The results of the analyses indicated that the member stresses were well within the allowable stresses and none of the members were over stressed.

Part III

This part dealt with the stability of the track and the ginpole. The ginpole and the track were weaved together by the jump line wire rope. One end was anchored to the track top plate and the other end through a block attached at the tower base was connected to the hoist drum, See Fig. 25. In addition the load line went over the rooster head sheave and the two headache balls were attached to it. A separation between the tower and the headache balls was maintained by the tag line. As the ginpole is raised by tensioning the jump line, the force in each part of the jump line varies depending upon the friction and also the acceleration of the jump. In addition, a lateral load is applied due to the presence of wind.

The above is a complex arrangement in which the track continuously seeks equilibrium under different forces in each part of the jump line and under varying elevations of the c.g. of the ginpole track assembly during the jumping operation, and also under the wind load. Under each set of conditions, the track attempts to arrive at a stable position where all the forces would be in equilibrium. The orientation of the track, i.e., the angle it makes with the tower does not remain constant. In fact under every variation, the orientation changes. The primary reason for this phenomena is the fact that the track is anchored at the top only and the bottom is free to rotate and displace. It may be noted that the track would not be plumb during the jumping operation because the forces applied to the track are not symmetrical and a lateral load is applied over the ginpole/track assembly. However, if the track was anchored at both the top and bottom, the plumbness would be assured.

In the equilibrium analyses of the track and gin assembly, a number of assumptions were made:

  1. The jump and load lines are plumb.
  2. The ginpole weighs about 10,000 pounds
  3. The track weighs about 467 pounds.
  4. The load and jump lines weigh about 1200 pounds.
  5. The headache ball weighs 1800 pounds.
  6. The friction between the tower and the track is ignored.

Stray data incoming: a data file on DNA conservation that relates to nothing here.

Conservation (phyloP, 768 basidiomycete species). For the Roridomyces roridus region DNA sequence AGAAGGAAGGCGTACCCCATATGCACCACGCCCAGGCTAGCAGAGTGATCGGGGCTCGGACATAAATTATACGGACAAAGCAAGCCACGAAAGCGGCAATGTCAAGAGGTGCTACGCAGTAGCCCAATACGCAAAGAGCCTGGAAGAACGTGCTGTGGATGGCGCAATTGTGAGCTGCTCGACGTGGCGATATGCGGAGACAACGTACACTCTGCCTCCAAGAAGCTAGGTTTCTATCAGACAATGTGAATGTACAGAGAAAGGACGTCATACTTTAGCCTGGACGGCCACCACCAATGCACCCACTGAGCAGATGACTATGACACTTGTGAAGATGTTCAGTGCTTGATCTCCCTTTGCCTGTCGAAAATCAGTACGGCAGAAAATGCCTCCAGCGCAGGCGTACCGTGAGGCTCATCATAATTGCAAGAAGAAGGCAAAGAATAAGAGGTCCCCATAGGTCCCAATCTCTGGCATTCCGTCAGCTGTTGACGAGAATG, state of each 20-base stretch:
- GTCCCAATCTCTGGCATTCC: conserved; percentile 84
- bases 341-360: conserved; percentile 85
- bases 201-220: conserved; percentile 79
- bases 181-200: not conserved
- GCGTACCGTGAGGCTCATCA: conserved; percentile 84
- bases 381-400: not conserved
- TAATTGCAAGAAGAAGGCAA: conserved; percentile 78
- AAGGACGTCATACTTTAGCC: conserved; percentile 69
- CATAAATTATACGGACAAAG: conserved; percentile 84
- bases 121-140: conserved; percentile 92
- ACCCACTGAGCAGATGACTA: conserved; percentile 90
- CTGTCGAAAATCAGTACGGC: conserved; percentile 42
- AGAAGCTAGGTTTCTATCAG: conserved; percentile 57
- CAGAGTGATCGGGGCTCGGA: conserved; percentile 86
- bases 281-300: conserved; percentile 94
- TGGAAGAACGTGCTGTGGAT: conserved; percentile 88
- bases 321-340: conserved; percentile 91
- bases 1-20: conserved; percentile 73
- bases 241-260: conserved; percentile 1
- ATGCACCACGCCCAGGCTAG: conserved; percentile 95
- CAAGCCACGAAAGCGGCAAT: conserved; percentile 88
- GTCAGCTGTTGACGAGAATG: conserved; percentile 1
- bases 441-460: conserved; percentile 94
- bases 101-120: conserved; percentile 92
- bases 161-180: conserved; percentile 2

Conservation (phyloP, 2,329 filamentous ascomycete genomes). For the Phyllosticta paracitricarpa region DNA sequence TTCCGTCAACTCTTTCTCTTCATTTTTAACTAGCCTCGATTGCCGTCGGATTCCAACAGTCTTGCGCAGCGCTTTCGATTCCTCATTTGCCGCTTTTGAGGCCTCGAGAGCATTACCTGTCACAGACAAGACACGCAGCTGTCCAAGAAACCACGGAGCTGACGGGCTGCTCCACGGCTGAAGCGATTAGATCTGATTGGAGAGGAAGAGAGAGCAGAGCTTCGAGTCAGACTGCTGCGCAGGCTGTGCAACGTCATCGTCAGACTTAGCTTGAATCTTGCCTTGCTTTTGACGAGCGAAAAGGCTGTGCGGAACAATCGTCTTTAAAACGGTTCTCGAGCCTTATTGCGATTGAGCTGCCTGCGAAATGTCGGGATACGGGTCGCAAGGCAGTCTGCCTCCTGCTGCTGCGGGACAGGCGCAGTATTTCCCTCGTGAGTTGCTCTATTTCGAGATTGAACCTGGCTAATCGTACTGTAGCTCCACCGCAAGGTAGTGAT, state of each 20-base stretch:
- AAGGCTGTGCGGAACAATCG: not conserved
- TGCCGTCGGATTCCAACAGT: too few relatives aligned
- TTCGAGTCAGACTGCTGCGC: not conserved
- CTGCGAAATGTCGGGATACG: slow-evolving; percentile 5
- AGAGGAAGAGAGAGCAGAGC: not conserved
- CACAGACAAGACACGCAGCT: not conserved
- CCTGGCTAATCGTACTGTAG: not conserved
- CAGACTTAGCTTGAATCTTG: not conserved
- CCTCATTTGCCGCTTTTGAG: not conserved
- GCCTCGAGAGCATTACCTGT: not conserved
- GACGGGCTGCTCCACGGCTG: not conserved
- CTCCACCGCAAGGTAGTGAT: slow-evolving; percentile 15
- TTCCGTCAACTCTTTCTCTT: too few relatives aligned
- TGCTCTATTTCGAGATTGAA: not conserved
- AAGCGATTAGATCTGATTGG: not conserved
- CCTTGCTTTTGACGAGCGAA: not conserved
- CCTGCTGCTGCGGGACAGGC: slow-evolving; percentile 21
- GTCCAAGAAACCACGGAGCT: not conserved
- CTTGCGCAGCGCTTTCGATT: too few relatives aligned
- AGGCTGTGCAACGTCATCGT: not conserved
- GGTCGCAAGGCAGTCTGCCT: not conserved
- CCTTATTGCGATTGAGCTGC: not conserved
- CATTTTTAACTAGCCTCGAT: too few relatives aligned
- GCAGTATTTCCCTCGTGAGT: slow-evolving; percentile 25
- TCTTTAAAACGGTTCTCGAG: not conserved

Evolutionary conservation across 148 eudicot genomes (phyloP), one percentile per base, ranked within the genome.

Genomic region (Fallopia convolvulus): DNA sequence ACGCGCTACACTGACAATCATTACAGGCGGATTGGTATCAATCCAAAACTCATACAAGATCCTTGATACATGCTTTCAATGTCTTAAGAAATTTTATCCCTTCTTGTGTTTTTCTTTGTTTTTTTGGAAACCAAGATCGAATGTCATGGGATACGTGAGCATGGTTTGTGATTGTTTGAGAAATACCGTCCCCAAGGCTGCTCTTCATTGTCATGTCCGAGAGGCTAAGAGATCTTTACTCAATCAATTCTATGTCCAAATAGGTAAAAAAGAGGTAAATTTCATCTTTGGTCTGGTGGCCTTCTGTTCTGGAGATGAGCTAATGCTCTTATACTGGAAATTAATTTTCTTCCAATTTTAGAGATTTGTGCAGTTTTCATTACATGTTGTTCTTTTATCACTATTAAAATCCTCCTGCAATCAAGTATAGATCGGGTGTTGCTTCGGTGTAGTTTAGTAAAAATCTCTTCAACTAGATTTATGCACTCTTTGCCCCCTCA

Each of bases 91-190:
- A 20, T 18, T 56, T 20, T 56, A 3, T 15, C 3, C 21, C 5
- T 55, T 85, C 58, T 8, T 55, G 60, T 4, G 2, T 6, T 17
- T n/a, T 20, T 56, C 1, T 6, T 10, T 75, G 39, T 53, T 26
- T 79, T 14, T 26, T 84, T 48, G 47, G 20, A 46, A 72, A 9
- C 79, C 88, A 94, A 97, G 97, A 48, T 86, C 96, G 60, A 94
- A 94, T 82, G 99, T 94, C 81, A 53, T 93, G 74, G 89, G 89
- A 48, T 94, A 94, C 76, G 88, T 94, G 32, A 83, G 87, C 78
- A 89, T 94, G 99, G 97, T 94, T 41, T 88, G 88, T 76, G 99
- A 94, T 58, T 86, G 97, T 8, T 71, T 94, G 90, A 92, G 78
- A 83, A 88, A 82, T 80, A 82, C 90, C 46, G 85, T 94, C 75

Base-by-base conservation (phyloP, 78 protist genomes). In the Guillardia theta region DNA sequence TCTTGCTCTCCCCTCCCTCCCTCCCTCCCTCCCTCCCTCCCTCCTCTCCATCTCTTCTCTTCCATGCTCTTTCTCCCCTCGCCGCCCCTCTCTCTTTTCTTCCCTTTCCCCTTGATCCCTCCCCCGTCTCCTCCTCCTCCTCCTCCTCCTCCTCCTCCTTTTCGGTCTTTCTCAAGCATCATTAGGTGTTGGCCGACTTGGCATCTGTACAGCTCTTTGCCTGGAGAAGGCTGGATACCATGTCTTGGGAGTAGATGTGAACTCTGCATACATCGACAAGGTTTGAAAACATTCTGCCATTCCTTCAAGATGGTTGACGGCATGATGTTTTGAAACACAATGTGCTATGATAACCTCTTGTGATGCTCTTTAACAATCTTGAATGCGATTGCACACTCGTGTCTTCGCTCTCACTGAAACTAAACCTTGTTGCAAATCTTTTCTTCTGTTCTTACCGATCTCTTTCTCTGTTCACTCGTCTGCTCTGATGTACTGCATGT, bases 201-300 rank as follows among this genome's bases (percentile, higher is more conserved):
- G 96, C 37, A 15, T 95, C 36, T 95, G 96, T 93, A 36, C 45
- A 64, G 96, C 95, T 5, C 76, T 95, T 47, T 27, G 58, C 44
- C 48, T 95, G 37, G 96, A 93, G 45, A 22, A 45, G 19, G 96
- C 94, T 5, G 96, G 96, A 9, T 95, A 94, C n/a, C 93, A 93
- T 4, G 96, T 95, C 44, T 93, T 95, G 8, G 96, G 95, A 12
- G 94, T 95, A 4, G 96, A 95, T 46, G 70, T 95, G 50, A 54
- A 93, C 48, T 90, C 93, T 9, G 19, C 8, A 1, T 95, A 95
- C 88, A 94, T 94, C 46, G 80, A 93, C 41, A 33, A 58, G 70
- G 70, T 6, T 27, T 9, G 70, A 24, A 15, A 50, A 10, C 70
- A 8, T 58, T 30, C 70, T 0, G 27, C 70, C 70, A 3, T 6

7. The track top member is 6 feet wide.
  8. The inclined length of the wire rope sling is 4'-6".
  9. The wind force acts at the center of gravity of the ginpole and track assembly.

There were six variables in the equilibrium equations: the angle the left sling of the track makes with the tower, similar angle of the left sling, the angle of rotation of the track and ginpole, the force in the left sling, the force in the right sling, and the location of the center of gravity of the ginpole. A solution of the equations of equilibrium was obtained under different conditions. Tables 1 and 2 indicating the magnitude of rotation of the ginpole and the forces in the right and left slings are provided. In the appendix are the plots indicating the variables under varying conditions.

Tabulation of angle of rotation of ginpole (φ), wind force in kips (w), force in kips in the left sling (L) and the force in kips in the right sling (R) under different coefficient of friction. The location of the c.g. is taken with respect to the top of the track. Negative value indicates location below the top of the track.

This table is valid for the center of gravity near the top of the track which results in low angle of rotations. This table is not valid for high elevations of the center of gravity.

Table 1

Location of the e.g. w (kips) Coefficient of Friction φ(degrees) L (kips) R (kips)
0 0 .4 +6 degrees 17 5
0 0 .3 +6 16.5 5
0 0 .2 +5.5 15.5 5
5' -1. .4 +5 14. 7.
5' -0.8 .4 +4.5 14 7
5' -0.6 .4 +4 15 7
5' -0.4 .4 +4 15 7
5' -0.2 .4 +4 15 7
0' +.2 .4 +5 16 6
0' +.4 .4 +4.5 16 5.5
0' +.6 .4 +3.5 16 7
0' +.8 .4 +3.25 15.5 6
0' +1.0 .4 +2.5 12 10

The following table is applicable for large rotations:

Table 2

Location of the c.g. w Coefficient of Friction φ L R
0 0 .4 68.5 degrees 45 30
0 0 .3 68.5 45 30
0 0 .2 68.5 43 30
-20' 1.0 .4 70 90 80
-20' 0 .4 -70 75 90
-20' -1.0 .4 -70 80 90

A review of the tables and plots indicate the following:

  • When the c.g. of the system is near the top of the track, the forces in the wire slings supporting the track do not significantly vary due to change in friction between the wire rope and the sheaves.
  • The forces due to the wind at low speed do not significantly influence the forces in the track slings.
  • As the c.g. rises from below the track to near the top of the track, the rotation of the ginpole increases but remains essentially in the low range of 2.5 to 6 degrees.
  • As the c.g. rises above the track, a different phenomena takes place and the assembly tends to undergo large rotations. The assembly seeks equilibrium under varying loads and could rotate clockwise or counterclockwise. For example, if the c.g., is raised 20' above the track, the system reaches equilibrium at a rotation of approximately 70 degrees with large forces in the left and right slings of the track.
  • The ginpole is sensitive to horizontal force at the top of the ginpole at higher elevations of the c.g. of the ginpole.

The tower was reanalyzed for the forces imposed upon it in the event the ginpole undergoes large rotations at higher elevations of the center of gravity of the assembly. It was determined that the tower structural member's stresses are well within the allowable values even at the high degree of rotation except for the strut at the location where the track is anchored to the tower. At the junction of the wire sling supporting the track, there are double horizontal angles spanning between the tower legs and two diagonals 7/8" diameter. The diagonals are capable of resisting little compressive force due to its mink al stiffness and the double angles is capable of a maximum compressive force of 35 kips with the load factor and reduction factor of one. With the buckling of the strut and the refusal of the diagonals to take additional loads, the tower legs are severely overstressed beyond their capacities.